Peer Reviewed Publication
Proceedings of the Royal Society B: Biological Sciences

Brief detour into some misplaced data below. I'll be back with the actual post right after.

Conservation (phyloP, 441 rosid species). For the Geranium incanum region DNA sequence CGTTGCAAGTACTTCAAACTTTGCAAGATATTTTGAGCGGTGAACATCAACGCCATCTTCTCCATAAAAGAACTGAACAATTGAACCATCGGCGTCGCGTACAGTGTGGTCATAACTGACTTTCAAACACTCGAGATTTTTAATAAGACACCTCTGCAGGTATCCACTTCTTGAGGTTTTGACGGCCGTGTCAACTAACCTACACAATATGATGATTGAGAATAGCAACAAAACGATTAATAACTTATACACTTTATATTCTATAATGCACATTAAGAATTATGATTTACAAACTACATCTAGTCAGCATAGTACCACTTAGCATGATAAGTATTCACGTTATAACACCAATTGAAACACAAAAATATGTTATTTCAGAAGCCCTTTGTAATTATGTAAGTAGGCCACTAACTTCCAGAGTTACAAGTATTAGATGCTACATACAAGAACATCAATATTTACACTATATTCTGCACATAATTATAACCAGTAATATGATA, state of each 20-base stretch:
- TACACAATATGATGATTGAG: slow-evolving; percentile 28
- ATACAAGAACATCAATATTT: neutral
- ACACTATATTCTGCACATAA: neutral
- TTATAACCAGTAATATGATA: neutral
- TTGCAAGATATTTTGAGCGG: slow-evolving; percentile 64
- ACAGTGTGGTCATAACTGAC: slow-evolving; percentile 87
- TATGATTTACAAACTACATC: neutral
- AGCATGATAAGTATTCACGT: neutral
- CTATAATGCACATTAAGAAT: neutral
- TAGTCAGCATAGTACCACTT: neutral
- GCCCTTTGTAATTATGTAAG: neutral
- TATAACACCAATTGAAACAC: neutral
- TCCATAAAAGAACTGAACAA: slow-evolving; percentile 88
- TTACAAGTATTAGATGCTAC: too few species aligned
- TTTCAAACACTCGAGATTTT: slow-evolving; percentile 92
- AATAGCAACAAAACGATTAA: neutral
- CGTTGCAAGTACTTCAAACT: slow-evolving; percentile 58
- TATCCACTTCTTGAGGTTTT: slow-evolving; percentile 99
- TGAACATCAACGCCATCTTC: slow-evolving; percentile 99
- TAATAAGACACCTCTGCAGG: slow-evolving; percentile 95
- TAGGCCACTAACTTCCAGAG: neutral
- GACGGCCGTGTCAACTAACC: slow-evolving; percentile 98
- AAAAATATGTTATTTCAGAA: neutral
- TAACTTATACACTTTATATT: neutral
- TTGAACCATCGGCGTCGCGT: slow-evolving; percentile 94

Anthropogenically driven environmental changes affect our planet at an unprecedented scale and are considered to be a key threat to biodiversity. According to the World Health Organization, anthropogenic noise is one of the most hazardous forms of anthropogenically driven environmental change and is recognized as a major global pollutant. However, crucial advances in the rapidly emerging research on noise pollution focus exclusively on single aspects of noise pollution, e.g. on behaviour, physiology, terrestrial ecosystems, or on certain taxa. Given that more than two-thirds of our planet is covered with water, there is a pressing need to get a holistic understanding of the effects of anthropogenic noise in aquatic ecosystems. We found experimental evidence for negative effects of anthropogenic noise on an individual’s development, physiology, and/or behaviour in both invertebrates and vertebrates. We also found that species differ in their response to noise, and highlight the potential underlying mechanisms for these differences. Finally, we point out challenges in the study of aquatic noise pollution and provide directions for future research, which will enhance our understanding of this globally present pollutant.
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